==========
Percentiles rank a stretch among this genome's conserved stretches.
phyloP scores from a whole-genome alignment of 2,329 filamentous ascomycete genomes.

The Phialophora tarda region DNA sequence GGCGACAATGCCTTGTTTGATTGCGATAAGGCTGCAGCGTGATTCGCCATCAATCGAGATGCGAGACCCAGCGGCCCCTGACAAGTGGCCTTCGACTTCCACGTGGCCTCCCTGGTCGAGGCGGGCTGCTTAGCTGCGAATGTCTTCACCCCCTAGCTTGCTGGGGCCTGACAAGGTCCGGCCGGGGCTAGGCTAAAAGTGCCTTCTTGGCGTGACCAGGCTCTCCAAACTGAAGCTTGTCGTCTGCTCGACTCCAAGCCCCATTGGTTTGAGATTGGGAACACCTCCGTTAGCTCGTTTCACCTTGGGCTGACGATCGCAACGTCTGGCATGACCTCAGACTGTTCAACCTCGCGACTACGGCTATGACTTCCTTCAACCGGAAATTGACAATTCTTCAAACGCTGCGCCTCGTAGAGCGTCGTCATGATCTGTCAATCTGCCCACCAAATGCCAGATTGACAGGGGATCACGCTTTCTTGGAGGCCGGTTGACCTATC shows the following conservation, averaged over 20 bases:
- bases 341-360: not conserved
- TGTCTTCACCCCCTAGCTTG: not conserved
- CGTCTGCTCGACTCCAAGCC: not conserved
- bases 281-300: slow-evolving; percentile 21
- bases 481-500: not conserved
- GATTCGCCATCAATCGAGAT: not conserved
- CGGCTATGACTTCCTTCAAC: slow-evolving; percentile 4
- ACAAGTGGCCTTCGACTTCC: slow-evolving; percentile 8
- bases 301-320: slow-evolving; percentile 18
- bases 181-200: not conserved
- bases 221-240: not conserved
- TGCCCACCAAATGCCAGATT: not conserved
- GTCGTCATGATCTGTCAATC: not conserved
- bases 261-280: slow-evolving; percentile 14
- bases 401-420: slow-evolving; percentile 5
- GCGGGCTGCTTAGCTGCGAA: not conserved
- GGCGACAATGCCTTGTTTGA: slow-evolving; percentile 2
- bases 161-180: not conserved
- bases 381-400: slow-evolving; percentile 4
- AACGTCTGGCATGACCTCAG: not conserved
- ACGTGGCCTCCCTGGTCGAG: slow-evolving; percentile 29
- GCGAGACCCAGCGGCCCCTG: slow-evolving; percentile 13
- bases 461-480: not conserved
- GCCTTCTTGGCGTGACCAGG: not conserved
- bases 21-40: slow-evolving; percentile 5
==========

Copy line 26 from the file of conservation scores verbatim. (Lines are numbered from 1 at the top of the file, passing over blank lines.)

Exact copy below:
- bases 461-480: not conserved